DOT & Thruway Authority Signs Point to Dysfunction

If you’ve driven on any portion of the New York State Thruway or major roadways across the state, you’ve seen them. Promotional “I Love NY” road signs have popped up like a case of blue measles along the state’s most-traveled highways and byways. 
 
There are 514 signs in all, located in every region of the state. The intent is commendable – to promote the state’s unique tourism opportunities. To that end, the governor has accomplished part of his goal, the signs are drawing attention. Unfortunately, the attention isn’t positive and is coming for all the wrong reasons.
 
Road signs should not be one of the top-10,000 issues being discussed in Albany. But, a questionable project (the necessity of which was curious from the start) has turned into a feud with federal regulators that puts infrastructure funding at risk and once again raises questions of this administration’s ability to be honest with the public.  
 
SIGN STRATEGY SHOULD BE SECOND-GUESSED
 
Federal regulators set specific guidelines for what states can and can’t do in regards to highway signage. The rules are there for a reason, and most of them are in the name of safety. In 2013, the state sought approval to install the signs, but ultimately the Federal Highway Administration denied the request. The governor’s team went ahead anyway, and the approach used was even more questionable than the decision to proceed.

  • Some of the signs were installed using “emergency contracts” to ensure they were in place before last year’s July 4 holiday weekend. This increased overtime costs and is a method generally used to conduct critical, immediate road repairs. How does installing a roadside tourism sign qualify as an emergency?
     
  • Despite promoting state tourism and the well-known “I Love NY” theme, some of the road signs were actually made in Arkansas. While awarding sub-contracts to out-of-state companies was permitted, it is unacceptable that tax dollars were spent outside New York on a measure to promote attractions within the Empire State.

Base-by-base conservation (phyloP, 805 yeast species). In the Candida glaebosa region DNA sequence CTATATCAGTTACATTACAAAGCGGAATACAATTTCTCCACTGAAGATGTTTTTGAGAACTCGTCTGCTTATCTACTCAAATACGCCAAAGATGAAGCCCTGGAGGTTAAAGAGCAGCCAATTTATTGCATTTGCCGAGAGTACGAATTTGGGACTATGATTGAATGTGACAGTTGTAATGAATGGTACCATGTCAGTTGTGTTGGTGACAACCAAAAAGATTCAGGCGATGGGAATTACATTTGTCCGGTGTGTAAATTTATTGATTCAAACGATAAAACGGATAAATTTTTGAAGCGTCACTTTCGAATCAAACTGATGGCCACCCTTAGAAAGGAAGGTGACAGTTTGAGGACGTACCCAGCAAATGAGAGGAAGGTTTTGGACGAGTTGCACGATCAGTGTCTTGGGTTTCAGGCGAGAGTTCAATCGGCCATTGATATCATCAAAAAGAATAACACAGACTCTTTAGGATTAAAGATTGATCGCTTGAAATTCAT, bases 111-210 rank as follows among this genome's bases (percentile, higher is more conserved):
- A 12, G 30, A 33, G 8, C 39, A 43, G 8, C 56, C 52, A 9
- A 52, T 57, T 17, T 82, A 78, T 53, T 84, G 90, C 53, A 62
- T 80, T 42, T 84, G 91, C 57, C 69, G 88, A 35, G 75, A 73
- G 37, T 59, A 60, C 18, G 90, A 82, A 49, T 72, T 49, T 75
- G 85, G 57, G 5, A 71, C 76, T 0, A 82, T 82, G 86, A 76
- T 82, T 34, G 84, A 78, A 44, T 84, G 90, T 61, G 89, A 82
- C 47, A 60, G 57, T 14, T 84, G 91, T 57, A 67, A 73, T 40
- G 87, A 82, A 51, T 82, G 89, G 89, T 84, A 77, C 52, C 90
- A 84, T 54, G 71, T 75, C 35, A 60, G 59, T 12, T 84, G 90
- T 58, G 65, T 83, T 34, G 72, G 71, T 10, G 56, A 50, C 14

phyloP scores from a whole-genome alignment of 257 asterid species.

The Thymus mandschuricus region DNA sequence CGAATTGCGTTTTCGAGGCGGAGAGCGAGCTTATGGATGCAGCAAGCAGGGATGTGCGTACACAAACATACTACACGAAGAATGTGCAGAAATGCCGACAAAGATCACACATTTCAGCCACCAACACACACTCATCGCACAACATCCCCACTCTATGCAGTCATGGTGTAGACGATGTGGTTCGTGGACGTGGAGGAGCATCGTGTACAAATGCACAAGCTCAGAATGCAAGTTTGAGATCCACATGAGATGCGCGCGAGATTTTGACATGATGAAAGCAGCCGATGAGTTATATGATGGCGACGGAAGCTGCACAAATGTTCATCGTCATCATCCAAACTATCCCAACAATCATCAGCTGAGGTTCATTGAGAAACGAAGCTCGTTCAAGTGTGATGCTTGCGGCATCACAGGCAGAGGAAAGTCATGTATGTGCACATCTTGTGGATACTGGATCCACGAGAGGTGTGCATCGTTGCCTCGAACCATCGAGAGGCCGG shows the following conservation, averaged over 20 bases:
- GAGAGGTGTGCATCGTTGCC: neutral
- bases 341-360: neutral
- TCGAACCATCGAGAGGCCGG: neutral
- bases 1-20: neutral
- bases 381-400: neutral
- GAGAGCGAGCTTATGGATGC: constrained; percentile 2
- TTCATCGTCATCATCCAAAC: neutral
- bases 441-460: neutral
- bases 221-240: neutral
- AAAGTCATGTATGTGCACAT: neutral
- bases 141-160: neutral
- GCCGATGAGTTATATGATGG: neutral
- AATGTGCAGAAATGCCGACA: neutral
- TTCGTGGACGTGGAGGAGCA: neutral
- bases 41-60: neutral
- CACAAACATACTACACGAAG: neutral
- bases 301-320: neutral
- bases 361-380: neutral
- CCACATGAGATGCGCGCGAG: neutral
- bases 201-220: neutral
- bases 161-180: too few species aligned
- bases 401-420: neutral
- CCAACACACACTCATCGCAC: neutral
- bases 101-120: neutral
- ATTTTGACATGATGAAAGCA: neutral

• That brings us to the cost, which has changed dramatically in recent days. In November, the state Department of Transportation (DOT) reported that the cost of materials for the signs was $1.7 million. But this week, DOT Commissioner Matthew Driscoll and Thruway Authority Acting Executive Director Bill Finch admitted the total price tag of the project was actually $8.1 million – over $15,000 per sign and more than four times what was originally stated.    

WATCHING WHAT HAPPENS NEXT
                       
How many families and small businesses would like to simply ignore certain state regulations the way the Cuomo administration ignored federal highway rules? The fate of the signs remains in limbo. Whether or not they stay put or are removed depends on which official you ask. Should federal administrators cut funding to New York State, hard questions will need to be answered.
 
The governor referenced these road signs in his 2014 State of the State Address, but by no means was this ever a major state initiative. Unfortunately, the molehill turned into a mountain, and now these signs represent something entirely different from their intended purpose: government waste and Albany dysfunction.
                                                 
What do you think?  I want to hear from you. Send me your feedback, suggestions and ideas regarding this or any other issue facing New York State. You can always contact my district office at (315) 781-2030, email me at kolbb@assembly.state.ny.us, find me by searching for Assemblyman Brian Kolb on Facebook, and follow me on Twitter.

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